Santati is a sequence that does not break, an infinite loop, a continuum. Through his seamless, sleepless journey from Gandhi to Mahatma, this visionary radiated, imbibed and left behind messages in mindful living, messages bare in their truth, messages that move in the concentric rings of time, holding within them the power to overturn the world. From uniting a diverse country through non-violence to inspiring global leaders and instilling the resolve of tireless, detached action, he entered the veritable spirit of generations. Ablaze with a dream, charged with an electric intellect, carrying a mind and body deeply willing to suffer for Truth, Mahatma Gandhi is no more just a person, a philosophy, an idea. 150 years after his birth, he has merged with the soil to become a state of mind. To permeate this state of mind, exceptional artists and minds come together for Santati to interpret their Gandhi.
Khadi, a Canvas
Influenced by the ideology of Bapu (Mahatma Gandhi) and inspired by the service of Mapu (Martand Singh), Khadi, a Canvas is conceptualized by Mrs Lavina Baldota to celebrate the mellow beauty, sophistication, yet the exceptional glamour of the hand-spun, hand-woven Khadi. The project is presented by, Abheraj Baldota Foundation, along with renowned textile artist Gaurang Shah, as a tribute to two stalwarts of Indian history - Mahatma Gandhi, The Father of the Nation and Raja Ravi Varma, The Father of Modern Indian Art. A first of its kind, this spectacular exhibit recreates paintings of artist nonpareil Raja Ravi Varma on the canvas of Gandhi’s Khadi, not with a brush and paint but through intricate and complicated Jamdani hand-weave, the yarns dyed in over 600 shades of vegetable dye, presenting it as an evolving aesthetic expression of wearable art on the pallu’s of Sarees. Santati was unveiled to the world on the 1st of October 2019, at the National Gallery of Modern Art, Mumbai, by Sadhguru Jaggi Vasudev, to commemorate the 150th birth anniversary of Mahatma Gandhi. The project has embarked on a National and Worldwide tour to renowned art museums and galleries to give the viewers a lasting insight into the finest interface of Indian art and Indian craft.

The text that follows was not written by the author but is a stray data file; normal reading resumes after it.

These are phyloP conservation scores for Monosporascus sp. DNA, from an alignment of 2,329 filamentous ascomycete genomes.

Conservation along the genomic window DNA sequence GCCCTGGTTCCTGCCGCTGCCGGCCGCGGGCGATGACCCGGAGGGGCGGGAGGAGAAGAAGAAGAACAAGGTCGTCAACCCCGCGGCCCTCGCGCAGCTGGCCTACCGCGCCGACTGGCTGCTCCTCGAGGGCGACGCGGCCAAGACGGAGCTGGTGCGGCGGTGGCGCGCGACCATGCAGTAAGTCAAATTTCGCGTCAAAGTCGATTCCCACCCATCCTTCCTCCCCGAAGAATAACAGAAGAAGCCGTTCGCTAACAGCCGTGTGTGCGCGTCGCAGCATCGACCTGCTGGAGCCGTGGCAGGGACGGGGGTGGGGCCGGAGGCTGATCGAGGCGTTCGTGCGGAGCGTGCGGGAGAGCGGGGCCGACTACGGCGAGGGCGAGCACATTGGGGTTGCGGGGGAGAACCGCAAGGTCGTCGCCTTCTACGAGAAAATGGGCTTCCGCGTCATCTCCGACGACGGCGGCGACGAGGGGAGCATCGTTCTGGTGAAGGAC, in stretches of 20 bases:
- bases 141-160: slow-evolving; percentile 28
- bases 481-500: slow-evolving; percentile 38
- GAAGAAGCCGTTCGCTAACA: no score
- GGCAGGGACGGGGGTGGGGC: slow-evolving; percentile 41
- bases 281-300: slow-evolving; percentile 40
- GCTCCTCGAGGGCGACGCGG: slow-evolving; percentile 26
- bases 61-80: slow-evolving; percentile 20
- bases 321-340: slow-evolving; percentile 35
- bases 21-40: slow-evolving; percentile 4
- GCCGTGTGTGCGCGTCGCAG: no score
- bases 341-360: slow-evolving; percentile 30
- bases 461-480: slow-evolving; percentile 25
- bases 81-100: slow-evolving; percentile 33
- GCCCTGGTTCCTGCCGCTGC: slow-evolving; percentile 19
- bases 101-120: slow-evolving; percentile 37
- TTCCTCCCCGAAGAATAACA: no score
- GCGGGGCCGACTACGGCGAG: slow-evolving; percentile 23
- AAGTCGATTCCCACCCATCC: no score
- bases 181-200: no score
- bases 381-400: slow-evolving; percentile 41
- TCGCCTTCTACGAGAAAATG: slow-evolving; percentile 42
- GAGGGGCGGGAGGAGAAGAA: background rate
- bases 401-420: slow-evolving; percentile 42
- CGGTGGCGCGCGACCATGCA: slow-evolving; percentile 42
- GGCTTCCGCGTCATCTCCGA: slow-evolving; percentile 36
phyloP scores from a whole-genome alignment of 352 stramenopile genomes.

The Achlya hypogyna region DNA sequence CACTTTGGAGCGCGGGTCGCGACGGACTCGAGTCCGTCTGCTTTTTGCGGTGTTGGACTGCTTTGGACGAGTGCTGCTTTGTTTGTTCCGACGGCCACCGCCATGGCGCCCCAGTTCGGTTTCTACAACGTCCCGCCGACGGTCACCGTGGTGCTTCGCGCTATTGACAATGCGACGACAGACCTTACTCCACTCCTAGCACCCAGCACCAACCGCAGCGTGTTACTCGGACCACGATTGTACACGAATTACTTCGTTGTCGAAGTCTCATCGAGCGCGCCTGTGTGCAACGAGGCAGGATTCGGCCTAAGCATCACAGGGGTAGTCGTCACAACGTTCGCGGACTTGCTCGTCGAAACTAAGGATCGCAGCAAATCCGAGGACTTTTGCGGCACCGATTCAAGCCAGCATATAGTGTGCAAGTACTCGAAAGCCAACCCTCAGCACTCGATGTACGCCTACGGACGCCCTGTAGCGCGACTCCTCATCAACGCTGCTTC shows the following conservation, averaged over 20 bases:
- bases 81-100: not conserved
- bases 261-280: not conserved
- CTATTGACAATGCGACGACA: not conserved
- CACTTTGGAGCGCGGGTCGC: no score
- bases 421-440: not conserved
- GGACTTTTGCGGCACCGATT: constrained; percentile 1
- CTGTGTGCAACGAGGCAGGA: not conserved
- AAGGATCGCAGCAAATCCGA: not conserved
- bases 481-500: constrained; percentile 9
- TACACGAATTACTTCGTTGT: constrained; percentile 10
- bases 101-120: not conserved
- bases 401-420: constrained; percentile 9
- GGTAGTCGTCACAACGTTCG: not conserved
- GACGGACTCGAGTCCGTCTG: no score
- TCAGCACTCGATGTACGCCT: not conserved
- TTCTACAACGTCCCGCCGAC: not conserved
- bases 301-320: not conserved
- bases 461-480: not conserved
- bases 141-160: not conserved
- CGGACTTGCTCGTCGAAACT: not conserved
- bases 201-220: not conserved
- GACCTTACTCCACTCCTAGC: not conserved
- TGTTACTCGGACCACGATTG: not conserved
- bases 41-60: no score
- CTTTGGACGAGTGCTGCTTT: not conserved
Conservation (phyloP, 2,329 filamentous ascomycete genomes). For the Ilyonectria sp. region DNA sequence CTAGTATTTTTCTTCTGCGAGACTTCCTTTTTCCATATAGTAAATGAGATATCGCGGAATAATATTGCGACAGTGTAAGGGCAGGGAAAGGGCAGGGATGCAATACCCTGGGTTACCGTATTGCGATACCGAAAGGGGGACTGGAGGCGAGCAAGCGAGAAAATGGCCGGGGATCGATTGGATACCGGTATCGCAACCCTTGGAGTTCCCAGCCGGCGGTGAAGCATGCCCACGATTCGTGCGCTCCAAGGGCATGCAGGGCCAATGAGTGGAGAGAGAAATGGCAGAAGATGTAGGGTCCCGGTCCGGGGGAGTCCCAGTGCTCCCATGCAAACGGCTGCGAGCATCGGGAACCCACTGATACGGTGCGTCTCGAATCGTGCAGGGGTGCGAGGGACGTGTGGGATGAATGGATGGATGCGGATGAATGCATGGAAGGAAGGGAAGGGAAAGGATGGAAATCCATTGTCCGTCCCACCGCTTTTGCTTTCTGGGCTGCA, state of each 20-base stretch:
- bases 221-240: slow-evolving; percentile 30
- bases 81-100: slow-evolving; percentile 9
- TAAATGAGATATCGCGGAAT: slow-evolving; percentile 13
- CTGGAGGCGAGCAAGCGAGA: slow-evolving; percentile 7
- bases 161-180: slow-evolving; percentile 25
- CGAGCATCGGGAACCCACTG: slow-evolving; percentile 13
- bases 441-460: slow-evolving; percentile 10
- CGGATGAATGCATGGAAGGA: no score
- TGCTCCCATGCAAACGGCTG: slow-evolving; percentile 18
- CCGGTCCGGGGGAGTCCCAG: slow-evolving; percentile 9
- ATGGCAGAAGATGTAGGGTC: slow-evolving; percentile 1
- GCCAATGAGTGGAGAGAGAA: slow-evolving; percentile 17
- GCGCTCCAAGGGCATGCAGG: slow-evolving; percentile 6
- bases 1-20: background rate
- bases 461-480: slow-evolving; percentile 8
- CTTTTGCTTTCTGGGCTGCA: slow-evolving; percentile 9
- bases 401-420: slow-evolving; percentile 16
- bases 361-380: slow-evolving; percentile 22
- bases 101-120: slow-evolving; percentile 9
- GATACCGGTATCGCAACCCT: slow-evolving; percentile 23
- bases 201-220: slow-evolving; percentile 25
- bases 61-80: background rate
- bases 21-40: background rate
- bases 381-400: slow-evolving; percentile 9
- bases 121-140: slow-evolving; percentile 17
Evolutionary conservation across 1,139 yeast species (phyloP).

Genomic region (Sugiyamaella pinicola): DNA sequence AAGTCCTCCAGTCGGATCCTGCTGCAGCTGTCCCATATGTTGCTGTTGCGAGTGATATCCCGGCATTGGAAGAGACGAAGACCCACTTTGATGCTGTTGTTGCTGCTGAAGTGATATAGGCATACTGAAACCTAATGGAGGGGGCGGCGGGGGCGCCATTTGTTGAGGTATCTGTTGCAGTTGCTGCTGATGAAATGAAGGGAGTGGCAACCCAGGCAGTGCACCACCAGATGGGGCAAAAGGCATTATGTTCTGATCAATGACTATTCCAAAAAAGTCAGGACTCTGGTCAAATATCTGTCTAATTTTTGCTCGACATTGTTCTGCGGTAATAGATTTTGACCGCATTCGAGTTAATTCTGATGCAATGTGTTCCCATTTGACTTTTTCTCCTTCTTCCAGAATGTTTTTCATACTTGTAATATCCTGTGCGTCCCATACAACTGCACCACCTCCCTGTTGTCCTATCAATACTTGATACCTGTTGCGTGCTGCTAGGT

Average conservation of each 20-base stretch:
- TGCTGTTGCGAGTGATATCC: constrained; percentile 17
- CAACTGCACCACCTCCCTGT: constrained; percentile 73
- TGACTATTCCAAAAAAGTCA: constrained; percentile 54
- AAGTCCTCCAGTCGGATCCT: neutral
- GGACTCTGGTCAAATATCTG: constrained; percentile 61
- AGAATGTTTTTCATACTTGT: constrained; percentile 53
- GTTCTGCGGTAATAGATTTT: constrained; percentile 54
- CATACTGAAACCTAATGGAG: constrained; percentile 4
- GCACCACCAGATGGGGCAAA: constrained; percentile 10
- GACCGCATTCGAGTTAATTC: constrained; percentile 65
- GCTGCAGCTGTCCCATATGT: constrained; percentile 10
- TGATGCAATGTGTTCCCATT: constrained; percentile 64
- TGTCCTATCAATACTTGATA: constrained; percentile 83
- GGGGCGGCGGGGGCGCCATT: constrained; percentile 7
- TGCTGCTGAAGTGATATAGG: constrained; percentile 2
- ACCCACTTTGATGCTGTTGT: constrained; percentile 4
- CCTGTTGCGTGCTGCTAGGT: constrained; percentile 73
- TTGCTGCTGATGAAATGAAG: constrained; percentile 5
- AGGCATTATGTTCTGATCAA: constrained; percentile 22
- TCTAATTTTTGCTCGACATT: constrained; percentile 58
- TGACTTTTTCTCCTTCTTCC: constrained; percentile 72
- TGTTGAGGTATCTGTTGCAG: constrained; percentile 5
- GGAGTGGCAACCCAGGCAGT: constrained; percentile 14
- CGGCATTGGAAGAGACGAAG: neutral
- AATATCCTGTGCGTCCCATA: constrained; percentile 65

Khadi, The Identity of India
The Abheraj Baldota Foundation promotes and preserves Gandhian philosophies and ways of Life. Lavina Baldota, custodian of the Foundation conveys, “I want to make people realize that Khadi is not just a humble fabric. It’s a fabric that symbolizes strength, resilience and patriotism; it speaks of struggle and perseverance. Through this exhibit I seek to glamourize Khadi, from modest to resplendent. I wish to take Khadi from being an important tool of the past, to a relevant necessity of the present, to a sought after luxury of the future.” For Gaurang Shah, Khadi is a true symbol of Indian identity: “The textile history of India and the expertise in the field were major reasons for the prosperity of India in ancient era. But under the colonial rule, the British destroyed the textile industry of India. Under Gandhi’s Swadeshi movement Khadi production was encouraged, enabling Indians to regain their confidence and dignity through Self-reliance. It was a movement that made every person who spun Khadi a part of the freedom struggle. As a textile artist these hand-woven Khadi sarees are my tribute to Gandhi’s philosophy and showcasing the potency of Khadi in its journey, from looms to luxury”.